The rights watchdog reported the families of the four boys as saying that their children had been assaulted over the past eight months, adding that they had reported the assaults to the Taiz Criminal Investigation Department, but the local authorities did not take action.

    “A pattern of impunity and reprisals has thus far discouraged families from reporting these incidents, especially since suspects are reported to be politically aligned with the local Islahi-controlled authorities,” it said…”

  4. Algeria activist: Saudi, UAE want us to abort popular movement (memo, Mar 12, 2019)

    “The founding member of the opposition Algerian Rashad movement, former diplomat Mohamed Larbi Zitout accused Saudi Arabia and the UAE of working to thwart the popular movement demanding President Abdelaziz Bouteflika not to run for a fifth presidential term.

    “Saudi Arabia and the UAE stand against the Algerian people’s aspirations and want to destroy their revolution and spread chaos in the country, as they did in Libya, Egypt and Syria,” Zitout told Al-Khaleej Online on Sunday.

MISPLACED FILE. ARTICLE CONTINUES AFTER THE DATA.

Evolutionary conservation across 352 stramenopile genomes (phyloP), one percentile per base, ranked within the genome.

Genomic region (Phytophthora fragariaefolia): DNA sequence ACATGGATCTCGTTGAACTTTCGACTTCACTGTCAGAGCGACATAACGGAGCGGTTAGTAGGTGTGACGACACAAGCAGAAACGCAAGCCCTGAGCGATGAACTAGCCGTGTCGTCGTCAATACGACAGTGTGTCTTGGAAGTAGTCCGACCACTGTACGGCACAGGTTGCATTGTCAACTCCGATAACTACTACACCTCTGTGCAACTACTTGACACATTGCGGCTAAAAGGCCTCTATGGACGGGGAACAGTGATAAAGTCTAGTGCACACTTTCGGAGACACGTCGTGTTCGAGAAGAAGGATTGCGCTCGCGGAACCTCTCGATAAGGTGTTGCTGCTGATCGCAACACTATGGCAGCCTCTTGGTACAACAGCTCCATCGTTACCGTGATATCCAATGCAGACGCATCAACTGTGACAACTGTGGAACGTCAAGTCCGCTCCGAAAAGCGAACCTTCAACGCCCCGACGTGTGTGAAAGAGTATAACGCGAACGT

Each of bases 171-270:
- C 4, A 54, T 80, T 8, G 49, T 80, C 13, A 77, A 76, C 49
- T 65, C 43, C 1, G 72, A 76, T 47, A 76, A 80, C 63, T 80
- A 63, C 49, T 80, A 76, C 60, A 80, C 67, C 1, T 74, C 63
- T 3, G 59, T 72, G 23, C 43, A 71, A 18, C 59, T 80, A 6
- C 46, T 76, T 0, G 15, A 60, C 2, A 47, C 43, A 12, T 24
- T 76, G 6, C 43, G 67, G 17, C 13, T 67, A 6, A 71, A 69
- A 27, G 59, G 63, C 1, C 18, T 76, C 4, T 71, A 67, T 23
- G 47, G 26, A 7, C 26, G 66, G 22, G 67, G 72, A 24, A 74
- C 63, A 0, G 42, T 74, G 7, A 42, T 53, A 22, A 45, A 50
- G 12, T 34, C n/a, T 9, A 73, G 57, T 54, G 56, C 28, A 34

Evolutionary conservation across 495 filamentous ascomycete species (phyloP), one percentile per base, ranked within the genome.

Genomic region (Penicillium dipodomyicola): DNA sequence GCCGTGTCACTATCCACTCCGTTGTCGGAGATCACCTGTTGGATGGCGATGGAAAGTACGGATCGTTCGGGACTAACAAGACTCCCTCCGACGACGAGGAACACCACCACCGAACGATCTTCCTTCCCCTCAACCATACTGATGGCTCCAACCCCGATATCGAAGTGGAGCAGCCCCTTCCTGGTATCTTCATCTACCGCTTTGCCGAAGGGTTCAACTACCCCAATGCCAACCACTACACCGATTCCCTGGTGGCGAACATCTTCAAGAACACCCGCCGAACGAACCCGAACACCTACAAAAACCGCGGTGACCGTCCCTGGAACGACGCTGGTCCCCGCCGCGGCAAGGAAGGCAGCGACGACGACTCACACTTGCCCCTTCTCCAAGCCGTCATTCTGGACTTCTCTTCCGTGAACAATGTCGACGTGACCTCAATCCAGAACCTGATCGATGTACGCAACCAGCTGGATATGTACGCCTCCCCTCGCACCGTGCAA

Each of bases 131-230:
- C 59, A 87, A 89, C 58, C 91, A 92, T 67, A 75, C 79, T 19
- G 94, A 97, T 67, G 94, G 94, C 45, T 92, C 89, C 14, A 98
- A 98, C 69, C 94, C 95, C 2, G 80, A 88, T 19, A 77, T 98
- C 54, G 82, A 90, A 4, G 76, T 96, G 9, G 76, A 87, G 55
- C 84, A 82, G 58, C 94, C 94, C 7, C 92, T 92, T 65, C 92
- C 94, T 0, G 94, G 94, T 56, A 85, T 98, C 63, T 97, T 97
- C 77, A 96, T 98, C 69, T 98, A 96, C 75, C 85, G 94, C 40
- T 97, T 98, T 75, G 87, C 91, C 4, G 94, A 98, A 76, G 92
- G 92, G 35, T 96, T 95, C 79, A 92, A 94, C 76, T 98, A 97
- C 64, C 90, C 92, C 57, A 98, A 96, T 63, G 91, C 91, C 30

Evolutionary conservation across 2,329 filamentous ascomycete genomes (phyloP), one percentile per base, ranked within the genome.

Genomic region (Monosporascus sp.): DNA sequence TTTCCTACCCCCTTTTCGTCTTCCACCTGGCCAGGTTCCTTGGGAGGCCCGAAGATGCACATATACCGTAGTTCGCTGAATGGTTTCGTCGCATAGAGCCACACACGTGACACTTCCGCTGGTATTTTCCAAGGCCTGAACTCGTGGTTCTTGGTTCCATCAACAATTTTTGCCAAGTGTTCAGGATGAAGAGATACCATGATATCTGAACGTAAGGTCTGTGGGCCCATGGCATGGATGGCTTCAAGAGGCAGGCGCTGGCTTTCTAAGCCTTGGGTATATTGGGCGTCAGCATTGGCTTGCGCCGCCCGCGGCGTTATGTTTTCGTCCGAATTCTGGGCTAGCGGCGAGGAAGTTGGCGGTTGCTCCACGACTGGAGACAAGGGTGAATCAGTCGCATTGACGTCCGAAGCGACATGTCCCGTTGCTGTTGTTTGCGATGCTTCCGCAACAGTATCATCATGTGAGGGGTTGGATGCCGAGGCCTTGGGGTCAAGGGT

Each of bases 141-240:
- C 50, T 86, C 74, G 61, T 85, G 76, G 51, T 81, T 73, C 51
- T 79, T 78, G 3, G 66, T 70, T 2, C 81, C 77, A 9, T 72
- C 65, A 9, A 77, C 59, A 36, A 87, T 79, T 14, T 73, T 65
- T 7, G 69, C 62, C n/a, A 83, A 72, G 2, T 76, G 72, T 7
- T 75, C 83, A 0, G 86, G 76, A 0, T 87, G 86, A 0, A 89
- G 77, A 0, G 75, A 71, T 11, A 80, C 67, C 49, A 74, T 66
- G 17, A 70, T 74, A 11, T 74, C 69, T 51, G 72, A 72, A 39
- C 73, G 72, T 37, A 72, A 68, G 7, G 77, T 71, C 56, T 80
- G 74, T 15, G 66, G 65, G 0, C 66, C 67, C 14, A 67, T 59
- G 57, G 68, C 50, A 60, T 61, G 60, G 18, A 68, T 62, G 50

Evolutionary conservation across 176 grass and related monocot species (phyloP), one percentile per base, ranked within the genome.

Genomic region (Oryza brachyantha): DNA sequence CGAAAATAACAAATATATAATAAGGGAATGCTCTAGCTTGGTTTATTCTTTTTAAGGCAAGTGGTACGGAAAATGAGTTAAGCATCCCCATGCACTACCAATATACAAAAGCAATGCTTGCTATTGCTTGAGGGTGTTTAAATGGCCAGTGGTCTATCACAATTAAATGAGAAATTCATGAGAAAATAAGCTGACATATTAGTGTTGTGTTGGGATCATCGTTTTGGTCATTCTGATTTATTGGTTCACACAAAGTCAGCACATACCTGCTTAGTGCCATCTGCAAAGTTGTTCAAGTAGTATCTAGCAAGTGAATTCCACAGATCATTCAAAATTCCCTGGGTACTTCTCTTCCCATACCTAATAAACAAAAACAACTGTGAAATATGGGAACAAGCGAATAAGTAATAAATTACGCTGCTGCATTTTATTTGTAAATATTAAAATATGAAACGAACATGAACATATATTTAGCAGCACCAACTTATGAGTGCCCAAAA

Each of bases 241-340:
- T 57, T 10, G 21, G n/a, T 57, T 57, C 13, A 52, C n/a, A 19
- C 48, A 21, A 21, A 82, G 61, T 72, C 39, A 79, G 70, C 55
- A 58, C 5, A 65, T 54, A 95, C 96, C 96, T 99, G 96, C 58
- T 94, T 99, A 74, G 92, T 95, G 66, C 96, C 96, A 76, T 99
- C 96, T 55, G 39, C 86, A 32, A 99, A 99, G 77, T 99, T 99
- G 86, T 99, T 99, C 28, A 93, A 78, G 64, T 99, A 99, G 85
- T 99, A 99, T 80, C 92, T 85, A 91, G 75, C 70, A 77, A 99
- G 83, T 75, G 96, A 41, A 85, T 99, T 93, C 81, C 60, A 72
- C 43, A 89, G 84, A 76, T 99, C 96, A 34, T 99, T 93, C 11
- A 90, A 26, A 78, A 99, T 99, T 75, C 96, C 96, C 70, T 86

“The rulers of Saudi Arabia and the UAE are at the heart of the counterrevolution, and they have destroyed popular uprisings in a number of Arab countries whose people wanted to rise up against injustice and tyranny, because they know that any popular system will bring them down, because they exist without a popular base,” Zitout said.

    He pointed out that the Algerian people began to mention Saudi Arabia and the UAE in public, so they have to retreat and move away from Algeria, adding “we want to determine our own destiny, and we do not want anyone to attack us”.”